But the metro is the great equaliser — rich and poor, young and old, sober or pissed drunk — it seemed that they all went home this way, or at least a large portion of the party crowd did. It was amazing to me. Anyone on the train at five in the morning had the posture and the carriage of someone who was done for the night, who could not wait to get into bed, who had a story to tell the moment they woke up.
There was a group of girls, four in all, were one had to be supported by two of her friends and she still managed to stumble unto the floor and she laid there, crying over something she said in Catalan while her other friends tried to calm her down. It wasn’t because she was hurt from the fall. It was something more serious than that.
One young guy stood in front of the ticketing machine and put his hands in his pockets and his face distorted into shock and horror and discovered he had no money left. He looked around, saw me, and just made a jump over the turnstile. He didn’t quite make it, and fell on the floor, fortunately enough, falling on his back and shoulder and not on his head. He stood up, looked around, smiled at me and ran for the platform.
There was vomit on the floor at the end of one escalator to the red line. The person had rice and probably sangria or some other red drink, for sure. It looked that way.
There was the cute guy I took a photo of that I posted above. There’s another guy who slept on a whole bench in the metro here on the right. And look at that floor. It was not like that in any of the trains I’ve been on during my whole stay in Barcelona.
In fact, the next afternoon, I was out and about again and you can see that the train floor had been mopped. It didn’t completely clean up the aftermath of the night before, but the attempt was there and by Monday, it was all gone; like it never happened.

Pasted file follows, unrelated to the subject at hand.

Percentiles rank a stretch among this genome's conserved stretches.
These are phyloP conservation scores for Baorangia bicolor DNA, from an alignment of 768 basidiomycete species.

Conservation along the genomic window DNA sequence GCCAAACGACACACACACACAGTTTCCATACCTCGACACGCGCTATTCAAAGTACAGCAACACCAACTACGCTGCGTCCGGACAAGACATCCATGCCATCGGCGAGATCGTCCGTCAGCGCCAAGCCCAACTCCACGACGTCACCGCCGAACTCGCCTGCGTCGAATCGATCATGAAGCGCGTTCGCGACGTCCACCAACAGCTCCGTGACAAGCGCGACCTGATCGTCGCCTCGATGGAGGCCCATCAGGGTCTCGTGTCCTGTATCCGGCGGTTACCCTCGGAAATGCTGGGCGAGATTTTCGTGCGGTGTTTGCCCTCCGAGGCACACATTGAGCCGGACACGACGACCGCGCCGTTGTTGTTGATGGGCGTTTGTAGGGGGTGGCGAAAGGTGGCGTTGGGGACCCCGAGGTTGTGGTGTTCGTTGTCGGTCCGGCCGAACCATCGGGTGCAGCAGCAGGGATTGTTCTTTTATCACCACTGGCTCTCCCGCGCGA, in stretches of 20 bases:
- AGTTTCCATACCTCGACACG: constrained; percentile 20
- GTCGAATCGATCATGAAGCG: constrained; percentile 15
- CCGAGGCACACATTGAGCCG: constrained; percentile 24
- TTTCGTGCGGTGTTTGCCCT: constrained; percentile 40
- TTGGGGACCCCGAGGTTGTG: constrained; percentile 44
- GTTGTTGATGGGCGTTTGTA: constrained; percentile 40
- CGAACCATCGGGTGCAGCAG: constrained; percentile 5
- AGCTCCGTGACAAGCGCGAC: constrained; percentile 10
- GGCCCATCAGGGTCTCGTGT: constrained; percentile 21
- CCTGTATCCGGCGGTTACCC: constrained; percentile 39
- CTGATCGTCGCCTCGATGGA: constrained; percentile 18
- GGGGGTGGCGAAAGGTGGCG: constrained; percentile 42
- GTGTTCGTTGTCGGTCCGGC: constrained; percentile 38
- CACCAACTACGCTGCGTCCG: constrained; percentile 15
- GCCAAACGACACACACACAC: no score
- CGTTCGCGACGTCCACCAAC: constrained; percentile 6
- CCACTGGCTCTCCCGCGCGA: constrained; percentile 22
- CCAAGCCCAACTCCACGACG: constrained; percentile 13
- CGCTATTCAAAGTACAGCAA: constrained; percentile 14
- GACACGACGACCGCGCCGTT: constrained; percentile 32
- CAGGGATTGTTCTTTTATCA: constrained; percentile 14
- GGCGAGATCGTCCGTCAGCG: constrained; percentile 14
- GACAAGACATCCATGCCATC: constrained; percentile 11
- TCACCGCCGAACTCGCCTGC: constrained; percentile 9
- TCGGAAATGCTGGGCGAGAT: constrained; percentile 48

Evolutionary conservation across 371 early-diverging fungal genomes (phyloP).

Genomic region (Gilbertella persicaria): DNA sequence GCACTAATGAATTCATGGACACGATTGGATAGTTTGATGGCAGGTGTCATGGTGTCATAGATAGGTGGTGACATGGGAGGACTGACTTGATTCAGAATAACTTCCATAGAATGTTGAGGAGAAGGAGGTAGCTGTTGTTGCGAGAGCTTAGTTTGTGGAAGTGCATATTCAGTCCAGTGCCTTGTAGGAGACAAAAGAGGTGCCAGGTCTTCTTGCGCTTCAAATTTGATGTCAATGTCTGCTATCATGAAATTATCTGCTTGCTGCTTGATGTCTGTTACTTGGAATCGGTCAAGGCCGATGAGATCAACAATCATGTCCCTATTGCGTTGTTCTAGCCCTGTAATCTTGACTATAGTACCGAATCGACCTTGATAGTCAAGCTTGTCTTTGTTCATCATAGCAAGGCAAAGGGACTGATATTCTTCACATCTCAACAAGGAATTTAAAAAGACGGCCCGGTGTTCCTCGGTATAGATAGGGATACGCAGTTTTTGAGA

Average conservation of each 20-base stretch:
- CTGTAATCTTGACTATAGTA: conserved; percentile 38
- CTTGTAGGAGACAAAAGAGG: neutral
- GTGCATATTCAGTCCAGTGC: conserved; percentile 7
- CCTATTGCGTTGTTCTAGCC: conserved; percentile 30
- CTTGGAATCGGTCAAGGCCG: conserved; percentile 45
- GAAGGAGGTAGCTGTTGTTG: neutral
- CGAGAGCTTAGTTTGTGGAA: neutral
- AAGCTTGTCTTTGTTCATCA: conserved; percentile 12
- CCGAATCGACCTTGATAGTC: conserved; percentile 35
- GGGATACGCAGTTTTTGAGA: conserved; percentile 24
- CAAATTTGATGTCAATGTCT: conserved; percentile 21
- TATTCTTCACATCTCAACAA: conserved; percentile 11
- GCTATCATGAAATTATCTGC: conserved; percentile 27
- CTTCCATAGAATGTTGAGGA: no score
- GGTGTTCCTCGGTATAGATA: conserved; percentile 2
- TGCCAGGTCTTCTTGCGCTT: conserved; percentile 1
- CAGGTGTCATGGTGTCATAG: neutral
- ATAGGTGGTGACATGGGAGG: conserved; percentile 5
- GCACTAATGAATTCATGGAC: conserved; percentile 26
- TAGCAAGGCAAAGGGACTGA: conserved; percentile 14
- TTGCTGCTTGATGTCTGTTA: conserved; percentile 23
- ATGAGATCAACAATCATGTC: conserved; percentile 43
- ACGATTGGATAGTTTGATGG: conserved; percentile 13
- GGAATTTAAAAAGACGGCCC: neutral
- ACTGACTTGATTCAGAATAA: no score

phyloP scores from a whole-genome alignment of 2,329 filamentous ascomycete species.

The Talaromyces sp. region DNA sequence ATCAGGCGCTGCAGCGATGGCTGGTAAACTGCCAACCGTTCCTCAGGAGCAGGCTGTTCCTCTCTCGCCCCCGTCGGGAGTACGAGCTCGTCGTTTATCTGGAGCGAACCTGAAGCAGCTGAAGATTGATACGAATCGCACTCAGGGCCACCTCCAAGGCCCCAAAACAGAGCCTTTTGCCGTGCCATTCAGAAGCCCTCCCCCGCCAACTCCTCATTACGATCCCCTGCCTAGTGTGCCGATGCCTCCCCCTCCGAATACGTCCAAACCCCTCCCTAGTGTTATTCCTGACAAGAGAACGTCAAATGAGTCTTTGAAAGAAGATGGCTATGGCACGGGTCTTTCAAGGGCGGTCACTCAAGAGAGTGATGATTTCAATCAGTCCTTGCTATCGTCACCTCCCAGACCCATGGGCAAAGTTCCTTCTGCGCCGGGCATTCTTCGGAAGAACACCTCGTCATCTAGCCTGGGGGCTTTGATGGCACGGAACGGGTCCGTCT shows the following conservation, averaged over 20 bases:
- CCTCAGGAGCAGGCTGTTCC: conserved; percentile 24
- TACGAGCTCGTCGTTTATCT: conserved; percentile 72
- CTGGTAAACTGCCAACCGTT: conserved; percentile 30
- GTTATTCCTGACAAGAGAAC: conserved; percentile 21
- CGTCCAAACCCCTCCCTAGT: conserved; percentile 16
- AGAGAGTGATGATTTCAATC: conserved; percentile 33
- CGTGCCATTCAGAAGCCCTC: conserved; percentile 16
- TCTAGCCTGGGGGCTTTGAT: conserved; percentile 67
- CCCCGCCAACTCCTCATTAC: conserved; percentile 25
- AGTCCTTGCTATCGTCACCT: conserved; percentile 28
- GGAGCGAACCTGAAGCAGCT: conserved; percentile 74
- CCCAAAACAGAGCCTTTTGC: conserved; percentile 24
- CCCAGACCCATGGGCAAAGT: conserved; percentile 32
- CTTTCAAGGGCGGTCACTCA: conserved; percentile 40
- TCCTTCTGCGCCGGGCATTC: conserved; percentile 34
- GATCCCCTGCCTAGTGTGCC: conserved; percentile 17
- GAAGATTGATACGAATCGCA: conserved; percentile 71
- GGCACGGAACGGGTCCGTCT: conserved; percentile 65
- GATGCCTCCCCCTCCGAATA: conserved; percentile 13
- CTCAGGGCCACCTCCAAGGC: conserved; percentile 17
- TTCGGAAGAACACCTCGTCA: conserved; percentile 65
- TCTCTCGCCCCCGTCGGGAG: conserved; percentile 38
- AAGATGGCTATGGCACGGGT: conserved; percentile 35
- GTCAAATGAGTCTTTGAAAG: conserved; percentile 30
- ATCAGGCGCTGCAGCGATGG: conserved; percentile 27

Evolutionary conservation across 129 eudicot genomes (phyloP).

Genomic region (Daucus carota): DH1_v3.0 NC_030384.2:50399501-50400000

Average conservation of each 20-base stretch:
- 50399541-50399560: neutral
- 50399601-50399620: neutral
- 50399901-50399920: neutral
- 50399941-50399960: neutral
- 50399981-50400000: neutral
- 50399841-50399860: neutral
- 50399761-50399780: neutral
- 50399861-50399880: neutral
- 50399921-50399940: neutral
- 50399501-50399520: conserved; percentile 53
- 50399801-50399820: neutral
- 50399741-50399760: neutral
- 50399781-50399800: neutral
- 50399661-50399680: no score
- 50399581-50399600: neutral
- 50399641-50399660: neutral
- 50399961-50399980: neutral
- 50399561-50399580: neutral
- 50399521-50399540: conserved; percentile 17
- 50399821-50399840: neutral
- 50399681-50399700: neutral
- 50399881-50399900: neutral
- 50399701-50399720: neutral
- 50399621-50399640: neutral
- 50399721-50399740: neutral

There are stories here, for sure, and while I cannot document them all as much as I would love to, it brings me back to the days when I had similar stories to share and I wonder how they would have ended for me had I gone home by a train rather than by a taxi or by riding home with a friend or driving home like I used to do back in the day.
I am such a romantic and my imagination can go wild and I know that those days and nights would have been so delicate and fragile because I could make any little thing mean something else entirely. These are scenes that probably happen every weekend here in Barcelona and already I’m making it seem like something larger and magical than it really is — just another weekend of revelry. This is how it always ends but there are stories here and I want to tell them.
And I have my own story. I have several, actually, from that Saturday night and they all found a form during my own train ride home that morning. Surrounded by these people, kindred spirits really, the story ideas came up to my head and I knew I just to write them. I had to put them down and give them life.
I thought I had outgrown these things already but the truth of the matter is, I danced for two hours straight that evening. I danced in a foreign city in a real club where people were really dancing and I hadn’t done that since 2006.
There are stories to tell. I can’t wait to get home to tell them.